Google is hoping that attractive prescription frames can make Google Glass seem more palatable to a non-tech-nerd general public. And while Glass is still basically a nerds-only device—it won't have its big consumer launch until later this year—new normal-person-friendly frames are available online today to the early adopters who participated in Google's Explorer Program.
Created in partnership with VSP (the country's biggest provider of vision insurance), Google's new line of reasonably attractive, insurance-friendly options includes round, square, and rimless glasses, plus a line of sunglasses in the signature colors of wearable tech: jaunty turquoise, tangerine, appliance grey, black, and white. With this new partnership, the technology takes a backseat, and—at least aesthetically—Glass-wearers will now cease to channel RoboCop and might just blend in with the rest of us.
“It’s a very natural extension of things that you already wear. For some people, this will come even more naturally than the regular [Glass],” designer Isabelle Olsson told Women's Wear Daily. But then, most things come more naturally than wearing Google Glass, so perhaps this is not the world's greatest design achievement.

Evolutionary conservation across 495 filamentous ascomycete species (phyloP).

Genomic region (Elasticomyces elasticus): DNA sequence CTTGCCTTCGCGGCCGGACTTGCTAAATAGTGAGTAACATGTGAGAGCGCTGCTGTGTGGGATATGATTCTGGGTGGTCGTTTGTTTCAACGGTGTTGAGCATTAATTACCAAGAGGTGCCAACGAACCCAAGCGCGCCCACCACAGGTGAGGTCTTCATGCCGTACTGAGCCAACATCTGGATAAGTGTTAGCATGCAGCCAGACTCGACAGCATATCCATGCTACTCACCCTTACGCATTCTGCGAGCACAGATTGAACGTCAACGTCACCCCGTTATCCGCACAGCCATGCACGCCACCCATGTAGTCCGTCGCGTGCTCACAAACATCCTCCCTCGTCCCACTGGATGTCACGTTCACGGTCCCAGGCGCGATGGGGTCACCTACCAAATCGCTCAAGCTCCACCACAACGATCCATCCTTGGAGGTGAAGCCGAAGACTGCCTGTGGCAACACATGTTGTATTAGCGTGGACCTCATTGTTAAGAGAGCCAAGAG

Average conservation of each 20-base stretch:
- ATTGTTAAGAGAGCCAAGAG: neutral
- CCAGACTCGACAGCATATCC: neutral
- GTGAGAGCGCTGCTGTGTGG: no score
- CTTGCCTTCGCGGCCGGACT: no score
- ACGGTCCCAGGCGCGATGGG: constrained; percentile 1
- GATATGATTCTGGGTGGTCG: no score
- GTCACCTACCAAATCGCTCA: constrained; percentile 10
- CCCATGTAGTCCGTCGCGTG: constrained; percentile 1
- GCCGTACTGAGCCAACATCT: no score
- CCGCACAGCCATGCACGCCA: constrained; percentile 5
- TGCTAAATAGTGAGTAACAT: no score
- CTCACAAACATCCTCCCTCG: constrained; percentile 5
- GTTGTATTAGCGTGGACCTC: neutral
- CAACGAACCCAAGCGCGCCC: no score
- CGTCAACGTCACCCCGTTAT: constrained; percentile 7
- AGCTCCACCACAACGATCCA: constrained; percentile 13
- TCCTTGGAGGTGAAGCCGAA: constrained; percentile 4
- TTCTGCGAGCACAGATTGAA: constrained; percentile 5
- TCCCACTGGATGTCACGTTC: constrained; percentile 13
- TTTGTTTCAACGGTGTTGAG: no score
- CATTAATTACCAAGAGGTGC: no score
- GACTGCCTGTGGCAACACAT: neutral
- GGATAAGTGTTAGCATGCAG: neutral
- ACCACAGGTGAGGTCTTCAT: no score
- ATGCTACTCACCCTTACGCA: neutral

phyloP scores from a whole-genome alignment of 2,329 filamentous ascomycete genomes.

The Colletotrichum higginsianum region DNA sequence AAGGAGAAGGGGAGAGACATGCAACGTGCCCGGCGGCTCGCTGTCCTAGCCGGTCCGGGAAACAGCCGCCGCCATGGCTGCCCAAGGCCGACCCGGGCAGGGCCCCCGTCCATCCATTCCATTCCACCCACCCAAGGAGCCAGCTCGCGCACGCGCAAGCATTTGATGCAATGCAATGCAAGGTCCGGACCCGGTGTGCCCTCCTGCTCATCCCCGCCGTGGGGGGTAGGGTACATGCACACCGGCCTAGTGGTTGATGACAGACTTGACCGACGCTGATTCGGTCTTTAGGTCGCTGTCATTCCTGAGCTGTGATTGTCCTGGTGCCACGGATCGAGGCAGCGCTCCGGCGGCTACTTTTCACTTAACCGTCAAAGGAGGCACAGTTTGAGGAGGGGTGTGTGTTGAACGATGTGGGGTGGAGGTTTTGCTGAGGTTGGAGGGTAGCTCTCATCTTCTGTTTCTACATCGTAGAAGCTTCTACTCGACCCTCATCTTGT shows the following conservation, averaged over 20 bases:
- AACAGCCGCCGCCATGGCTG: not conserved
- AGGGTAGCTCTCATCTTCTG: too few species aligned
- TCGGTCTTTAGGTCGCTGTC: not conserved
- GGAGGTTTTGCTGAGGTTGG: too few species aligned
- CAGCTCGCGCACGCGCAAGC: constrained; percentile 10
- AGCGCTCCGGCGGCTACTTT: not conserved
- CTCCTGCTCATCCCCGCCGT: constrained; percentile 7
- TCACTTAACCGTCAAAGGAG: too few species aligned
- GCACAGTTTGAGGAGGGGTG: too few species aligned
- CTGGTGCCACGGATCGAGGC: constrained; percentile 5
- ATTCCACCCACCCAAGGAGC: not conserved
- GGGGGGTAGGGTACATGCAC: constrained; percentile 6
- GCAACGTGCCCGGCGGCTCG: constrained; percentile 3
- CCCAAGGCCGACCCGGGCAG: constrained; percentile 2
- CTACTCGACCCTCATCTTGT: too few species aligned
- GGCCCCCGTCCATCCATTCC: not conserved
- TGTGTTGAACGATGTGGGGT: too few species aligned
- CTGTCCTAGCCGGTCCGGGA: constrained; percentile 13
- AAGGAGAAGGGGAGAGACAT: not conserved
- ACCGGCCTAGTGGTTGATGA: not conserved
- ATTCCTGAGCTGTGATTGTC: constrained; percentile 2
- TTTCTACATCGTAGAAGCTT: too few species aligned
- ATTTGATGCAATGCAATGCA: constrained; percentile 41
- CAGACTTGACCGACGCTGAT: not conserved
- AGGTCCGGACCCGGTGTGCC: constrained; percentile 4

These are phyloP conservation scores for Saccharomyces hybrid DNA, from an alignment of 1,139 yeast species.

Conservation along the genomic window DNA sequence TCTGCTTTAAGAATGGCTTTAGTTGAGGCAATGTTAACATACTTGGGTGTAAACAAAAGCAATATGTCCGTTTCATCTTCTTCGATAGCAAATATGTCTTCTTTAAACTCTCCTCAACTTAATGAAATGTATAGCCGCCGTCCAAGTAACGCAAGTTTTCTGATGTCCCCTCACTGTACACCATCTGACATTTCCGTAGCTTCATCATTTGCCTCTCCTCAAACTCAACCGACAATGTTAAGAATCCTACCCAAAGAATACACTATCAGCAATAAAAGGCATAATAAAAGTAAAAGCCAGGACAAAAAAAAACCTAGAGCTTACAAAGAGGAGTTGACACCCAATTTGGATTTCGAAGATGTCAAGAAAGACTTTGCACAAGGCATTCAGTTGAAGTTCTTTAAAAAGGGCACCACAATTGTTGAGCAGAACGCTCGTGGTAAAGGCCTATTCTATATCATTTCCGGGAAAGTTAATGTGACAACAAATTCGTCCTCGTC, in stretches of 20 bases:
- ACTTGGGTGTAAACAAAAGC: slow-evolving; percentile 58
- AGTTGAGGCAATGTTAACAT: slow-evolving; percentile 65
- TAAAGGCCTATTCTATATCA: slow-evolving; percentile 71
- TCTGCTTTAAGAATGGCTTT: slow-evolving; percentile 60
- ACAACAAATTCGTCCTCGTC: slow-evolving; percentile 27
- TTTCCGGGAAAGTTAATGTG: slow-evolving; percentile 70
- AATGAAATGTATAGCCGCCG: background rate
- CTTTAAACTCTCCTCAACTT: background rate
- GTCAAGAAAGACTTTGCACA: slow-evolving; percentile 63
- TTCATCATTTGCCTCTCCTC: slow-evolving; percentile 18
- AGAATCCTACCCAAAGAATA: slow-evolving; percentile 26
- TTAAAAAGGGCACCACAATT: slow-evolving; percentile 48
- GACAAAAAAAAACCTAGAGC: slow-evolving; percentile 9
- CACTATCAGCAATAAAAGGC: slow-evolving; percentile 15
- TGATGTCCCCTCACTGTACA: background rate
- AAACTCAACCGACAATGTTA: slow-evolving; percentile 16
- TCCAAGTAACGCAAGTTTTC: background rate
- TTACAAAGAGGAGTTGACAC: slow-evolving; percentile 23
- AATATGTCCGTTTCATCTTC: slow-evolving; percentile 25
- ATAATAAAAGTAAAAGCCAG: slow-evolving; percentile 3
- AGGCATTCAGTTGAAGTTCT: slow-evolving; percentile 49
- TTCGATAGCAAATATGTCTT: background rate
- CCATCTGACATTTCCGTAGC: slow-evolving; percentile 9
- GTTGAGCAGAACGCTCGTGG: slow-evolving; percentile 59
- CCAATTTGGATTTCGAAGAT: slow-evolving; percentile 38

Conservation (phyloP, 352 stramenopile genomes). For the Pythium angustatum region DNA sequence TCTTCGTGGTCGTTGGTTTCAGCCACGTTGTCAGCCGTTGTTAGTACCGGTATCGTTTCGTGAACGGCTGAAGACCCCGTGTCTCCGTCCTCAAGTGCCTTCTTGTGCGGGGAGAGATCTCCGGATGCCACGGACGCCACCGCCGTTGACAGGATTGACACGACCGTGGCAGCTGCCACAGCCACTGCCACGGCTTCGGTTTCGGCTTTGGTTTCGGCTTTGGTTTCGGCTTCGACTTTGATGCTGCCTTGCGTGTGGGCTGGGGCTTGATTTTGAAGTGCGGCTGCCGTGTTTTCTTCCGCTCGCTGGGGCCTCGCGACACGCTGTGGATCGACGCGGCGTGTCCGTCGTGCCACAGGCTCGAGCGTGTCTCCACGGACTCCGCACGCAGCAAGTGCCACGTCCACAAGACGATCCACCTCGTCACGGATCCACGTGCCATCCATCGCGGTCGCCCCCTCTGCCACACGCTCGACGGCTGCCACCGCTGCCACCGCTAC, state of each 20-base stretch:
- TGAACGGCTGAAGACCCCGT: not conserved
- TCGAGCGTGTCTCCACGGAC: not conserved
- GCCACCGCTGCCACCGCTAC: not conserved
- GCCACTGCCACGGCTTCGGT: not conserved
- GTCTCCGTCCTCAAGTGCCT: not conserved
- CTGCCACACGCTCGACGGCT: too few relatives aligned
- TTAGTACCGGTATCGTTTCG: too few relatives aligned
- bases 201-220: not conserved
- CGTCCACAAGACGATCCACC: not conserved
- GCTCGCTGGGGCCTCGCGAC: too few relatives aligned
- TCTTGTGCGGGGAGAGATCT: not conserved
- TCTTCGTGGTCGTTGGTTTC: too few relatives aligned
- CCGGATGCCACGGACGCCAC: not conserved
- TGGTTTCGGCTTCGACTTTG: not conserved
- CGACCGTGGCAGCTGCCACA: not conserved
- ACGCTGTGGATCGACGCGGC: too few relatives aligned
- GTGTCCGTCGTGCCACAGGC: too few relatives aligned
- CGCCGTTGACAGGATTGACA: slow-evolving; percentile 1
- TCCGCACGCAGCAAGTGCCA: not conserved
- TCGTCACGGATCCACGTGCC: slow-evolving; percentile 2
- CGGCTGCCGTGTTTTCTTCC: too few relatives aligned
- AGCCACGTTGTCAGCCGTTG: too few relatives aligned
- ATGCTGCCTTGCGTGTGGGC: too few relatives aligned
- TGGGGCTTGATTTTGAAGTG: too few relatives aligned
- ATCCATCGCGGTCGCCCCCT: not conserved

On one hand, the Google Glass frames are a solid example of the recent push to make wearable tech that's actually wearable: it's a problem Intel has set out to solve this by partnering with Opening Ceremony, Fitbit with Tory Burch, and in its earlier stages, Google Glass with Diane Von Furstenburg. In this case, though, the results remain jarring. Sure, we're out of cyborg territory—but the sleek, neo-retro frames still make the wearer look like he wandered out of some Gary Shteyngart dystopia. And for a product like Google Glass, style isn't just a question of window dressing— it's central to their usefulness. Because as long as the frames might as well be a sign reading "glasshole," the product's got a long way to go.